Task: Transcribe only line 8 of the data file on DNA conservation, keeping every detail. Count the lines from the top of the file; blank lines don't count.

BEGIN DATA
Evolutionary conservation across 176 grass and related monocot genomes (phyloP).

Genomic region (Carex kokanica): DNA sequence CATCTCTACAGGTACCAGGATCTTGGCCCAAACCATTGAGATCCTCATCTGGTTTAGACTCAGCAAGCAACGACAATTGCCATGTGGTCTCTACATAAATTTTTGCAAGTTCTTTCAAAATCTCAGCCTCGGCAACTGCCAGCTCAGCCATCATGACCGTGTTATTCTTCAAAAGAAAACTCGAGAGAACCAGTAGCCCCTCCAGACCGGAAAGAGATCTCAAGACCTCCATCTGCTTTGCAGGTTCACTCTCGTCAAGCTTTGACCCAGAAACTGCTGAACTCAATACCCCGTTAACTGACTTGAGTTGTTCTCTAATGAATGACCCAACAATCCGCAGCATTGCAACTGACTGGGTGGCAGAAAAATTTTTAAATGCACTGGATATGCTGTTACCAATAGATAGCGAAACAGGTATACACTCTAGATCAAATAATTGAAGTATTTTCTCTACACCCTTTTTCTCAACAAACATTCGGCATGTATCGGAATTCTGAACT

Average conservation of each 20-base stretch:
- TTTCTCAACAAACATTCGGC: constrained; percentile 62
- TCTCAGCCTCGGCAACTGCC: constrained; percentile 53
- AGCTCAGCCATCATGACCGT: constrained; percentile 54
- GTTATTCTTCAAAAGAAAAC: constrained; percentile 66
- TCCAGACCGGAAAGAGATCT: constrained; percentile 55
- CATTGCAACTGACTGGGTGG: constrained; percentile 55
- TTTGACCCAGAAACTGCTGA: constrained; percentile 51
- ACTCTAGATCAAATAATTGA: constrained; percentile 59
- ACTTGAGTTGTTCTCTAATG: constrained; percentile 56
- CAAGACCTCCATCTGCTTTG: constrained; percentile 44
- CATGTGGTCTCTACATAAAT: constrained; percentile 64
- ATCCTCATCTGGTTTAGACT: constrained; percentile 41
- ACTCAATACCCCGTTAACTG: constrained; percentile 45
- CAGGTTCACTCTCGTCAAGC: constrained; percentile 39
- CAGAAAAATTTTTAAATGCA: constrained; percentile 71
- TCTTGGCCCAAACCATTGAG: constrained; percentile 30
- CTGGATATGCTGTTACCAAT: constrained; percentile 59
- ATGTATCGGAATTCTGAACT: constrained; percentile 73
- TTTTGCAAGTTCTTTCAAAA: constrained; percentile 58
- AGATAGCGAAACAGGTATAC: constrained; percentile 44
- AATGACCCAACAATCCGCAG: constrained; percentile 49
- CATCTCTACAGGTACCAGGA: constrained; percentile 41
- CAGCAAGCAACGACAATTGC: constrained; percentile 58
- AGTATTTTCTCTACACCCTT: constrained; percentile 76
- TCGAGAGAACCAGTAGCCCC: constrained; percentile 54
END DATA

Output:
- TCCAGACCGGAAAGAGATCT: constrained; percentile 55